And I think his race proves that if you want it and you're willing to hustle for it and you have a vision about the way things ought to be people will hear you know former Portland mayor has ever been elected governor in the state of Oregon. That's right. Why would you say that's true. I think first of all that the mayor's job is to some extent a burial ground. It is by the way in my view the best education in public life anybody could ever get. But I think we have to realize when you run for a job like that you have to want to do that job and not worry about it too much beyond. And I think that shows when you try to run for other offices I think the second thing is that it is very obvious that people have always felt in this state that Portland was a big bully that it got everything it wanted and really disregarded the needs of other people. Will you run for the governorship here in Arkansas. I started a rumor that I was interested in what I am doing now is
for the first time since 1976 considering a race for myself I've campaigned for other people for the president for the candidate to my party last time I worked on a library Levering in Portland but I haven't been out campaigning on my own. And I think if you've ever done it you understand that. It's different than talking about it and I won't make a decision about whether to do this until I find out two or three things one can I do it and feel good about it. Second it is the people that I'm coming in contact with reacting in a way that would allow me to. To develop support and to build the kind of community commitment to my candidacy that if I were lucky enough to be elected I could actually get something done. And the third thing and maybe the most important of all is going through some of this how the Marquis and Josh and Becca react to it if they come away feeling it can be done and still have family time and still participate in the children's activities and Marg and I still have time together then. It's something we could consider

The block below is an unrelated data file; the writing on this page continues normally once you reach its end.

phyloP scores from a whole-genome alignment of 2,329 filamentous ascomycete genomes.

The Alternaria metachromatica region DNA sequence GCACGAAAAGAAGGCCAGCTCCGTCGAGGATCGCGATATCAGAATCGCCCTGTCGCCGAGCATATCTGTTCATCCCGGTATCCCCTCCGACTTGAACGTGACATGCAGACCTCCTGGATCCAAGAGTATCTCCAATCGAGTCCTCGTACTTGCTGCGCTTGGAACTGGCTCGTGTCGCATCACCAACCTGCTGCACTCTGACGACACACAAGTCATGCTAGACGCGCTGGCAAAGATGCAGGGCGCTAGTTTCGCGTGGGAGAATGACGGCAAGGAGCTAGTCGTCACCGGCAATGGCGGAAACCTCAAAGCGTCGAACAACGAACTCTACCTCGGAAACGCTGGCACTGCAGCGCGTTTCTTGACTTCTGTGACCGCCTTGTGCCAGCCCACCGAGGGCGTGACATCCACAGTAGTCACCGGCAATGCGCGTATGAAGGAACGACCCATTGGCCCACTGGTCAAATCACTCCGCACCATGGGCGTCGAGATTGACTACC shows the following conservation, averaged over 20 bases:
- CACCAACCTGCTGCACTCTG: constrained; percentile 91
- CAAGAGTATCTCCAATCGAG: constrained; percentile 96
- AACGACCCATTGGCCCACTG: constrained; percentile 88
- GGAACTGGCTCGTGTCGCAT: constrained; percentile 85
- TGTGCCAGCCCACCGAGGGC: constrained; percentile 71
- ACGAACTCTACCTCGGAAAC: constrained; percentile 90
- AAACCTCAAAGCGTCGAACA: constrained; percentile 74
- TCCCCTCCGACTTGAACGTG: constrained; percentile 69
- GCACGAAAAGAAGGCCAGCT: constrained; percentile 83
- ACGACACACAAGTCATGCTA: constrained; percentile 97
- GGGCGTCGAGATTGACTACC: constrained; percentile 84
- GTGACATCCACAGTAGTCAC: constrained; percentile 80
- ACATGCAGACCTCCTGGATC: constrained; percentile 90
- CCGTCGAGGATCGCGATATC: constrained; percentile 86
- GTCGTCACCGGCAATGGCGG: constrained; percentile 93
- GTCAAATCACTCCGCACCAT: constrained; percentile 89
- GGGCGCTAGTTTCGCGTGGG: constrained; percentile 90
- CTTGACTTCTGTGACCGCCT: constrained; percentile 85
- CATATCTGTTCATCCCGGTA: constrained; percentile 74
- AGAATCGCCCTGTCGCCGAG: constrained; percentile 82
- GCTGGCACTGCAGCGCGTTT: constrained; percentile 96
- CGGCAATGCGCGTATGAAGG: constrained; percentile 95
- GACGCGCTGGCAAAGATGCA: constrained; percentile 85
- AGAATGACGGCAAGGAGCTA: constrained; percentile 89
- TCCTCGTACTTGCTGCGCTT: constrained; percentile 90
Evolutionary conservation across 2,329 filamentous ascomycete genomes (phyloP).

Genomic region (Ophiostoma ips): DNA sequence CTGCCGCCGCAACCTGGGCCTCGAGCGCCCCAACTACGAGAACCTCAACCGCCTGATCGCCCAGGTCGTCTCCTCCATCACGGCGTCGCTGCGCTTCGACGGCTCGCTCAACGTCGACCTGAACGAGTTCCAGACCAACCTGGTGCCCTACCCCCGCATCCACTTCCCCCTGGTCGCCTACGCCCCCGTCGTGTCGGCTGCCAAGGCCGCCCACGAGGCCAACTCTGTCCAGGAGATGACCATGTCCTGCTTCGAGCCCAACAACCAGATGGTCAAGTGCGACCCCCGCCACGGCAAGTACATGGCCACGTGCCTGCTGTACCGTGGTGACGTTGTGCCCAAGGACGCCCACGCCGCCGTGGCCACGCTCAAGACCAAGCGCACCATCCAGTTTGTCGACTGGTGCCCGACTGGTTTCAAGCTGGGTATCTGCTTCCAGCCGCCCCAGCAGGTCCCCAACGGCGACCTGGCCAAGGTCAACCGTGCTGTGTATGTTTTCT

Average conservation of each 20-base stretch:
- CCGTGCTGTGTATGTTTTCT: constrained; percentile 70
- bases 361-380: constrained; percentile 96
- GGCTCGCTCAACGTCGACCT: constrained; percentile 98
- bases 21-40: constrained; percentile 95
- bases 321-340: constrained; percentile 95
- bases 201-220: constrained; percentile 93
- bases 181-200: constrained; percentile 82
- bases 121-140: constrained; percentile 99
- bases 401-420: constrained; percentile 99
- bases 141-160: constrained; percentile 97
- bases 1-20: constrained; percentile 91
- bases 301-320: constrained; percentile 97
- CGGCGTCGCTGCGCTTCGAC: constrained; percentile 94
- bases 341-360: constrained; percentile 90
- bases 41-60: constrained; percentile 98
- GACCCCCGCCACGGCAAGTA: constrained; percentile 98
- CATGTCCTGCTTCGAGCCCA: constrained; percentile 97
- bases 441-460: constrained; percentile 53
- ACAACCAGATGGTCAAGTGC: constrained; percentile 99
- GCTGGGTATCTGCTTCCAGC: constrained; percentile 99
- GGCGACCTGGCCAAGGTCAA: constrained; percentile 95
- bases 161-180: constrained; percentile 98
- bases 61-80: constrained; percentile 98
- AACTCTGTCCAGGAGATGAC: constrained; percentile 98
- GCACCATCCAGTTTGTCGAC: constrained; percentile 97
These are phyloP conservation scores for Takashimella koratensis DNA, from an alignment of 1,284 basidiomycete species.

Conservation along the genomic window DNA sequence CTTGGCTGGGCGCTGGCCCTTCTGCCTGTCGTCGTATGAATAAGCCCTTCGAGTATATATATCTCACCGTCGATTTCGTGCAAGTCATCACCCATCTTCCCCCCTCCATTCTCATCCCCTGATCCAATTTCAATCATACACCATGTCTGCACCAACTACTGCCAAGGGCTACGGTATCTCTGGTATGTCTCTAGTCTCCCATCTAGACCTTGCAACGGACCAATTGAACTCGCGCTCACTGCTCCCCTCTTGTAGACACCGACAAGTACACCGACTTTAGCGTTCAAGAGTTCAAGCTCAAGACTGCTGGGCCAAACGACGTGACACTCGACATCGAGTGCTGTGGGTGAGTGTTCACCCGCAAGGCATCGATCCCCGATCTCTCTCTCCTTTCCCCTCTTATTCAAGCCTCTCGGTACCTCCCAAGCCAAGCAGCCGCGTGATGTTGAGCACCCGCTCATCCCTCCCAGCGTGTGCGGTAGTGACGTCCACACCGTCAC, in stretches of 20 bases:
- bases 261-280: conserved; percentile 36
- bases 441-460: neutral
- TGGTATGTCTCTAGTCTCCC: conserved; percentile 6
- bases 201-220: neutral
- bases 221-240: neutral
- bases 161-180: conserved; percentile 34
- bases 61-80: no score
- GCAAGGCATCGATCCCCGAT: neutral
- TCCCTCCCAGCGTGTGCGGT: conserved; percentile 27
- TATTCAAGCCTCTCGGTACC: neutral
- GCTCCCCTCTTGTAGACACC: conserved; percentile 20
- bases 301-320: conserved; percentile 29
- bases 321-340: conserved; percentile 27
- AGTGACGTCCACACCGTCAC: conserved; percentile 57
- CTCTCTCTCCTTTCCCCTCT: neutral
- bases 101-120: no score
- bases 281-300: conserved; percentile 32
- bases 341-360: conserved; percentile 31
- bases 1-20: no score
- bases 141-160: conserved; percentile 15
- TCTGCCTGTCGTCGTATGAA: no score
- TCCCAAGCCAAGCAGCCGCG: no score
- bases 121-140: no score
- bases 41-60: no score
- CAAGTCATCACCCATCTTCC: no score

if trying it out makes it clear that I can't manage my life well enough to. Do it and still keep the family happy then there's no chance they'll be a campaign. When will you make that announcement. Well for the for the good of the process I'd like to do it as soon as I can because if I'm cluttering up the traffic then somebody else who might be a good candidate might be thinking maybe they won't run. I've given myself from now to the Fourth of July and the company is allowing me to spend some of my vacation time to go out and talk to people and look around. I think that if I can arrive at a decision that it's possible by the 4th of July that. We will go to a second stage which is to ask people if they would actually help between the 4th of July and Labor Day and if we're the early fall and and then it's a little hard to say I'm. Still got lots of things to do here so whatever it is it's not going to take most of my time I mean I was still
working at Nike and I don't believe it ought to take full time the elections are a long time away. If you do run what do you consider the main issues and how will you address them. Let me take you back. The issue is how do we feel about this place. I was born here in 1040. I have lived most of my life here although I've had the chance to live overseas and do some other things. The more you are away and the more I mean when you come back the more you feel like there's something very unique here and it isn't just physical. I think because of those feelings you come away with a fairly short list of questions. If we mean to rely on our intelligence to succeed in the next 25 years. In the in the world that is coming alive. Are we really investing in our kids and ourselves that we need to to train ourselves to be ready for it. And I think the answer is probably not. I think education will become the central issue for our success probably in the next 50 years. I suppose the second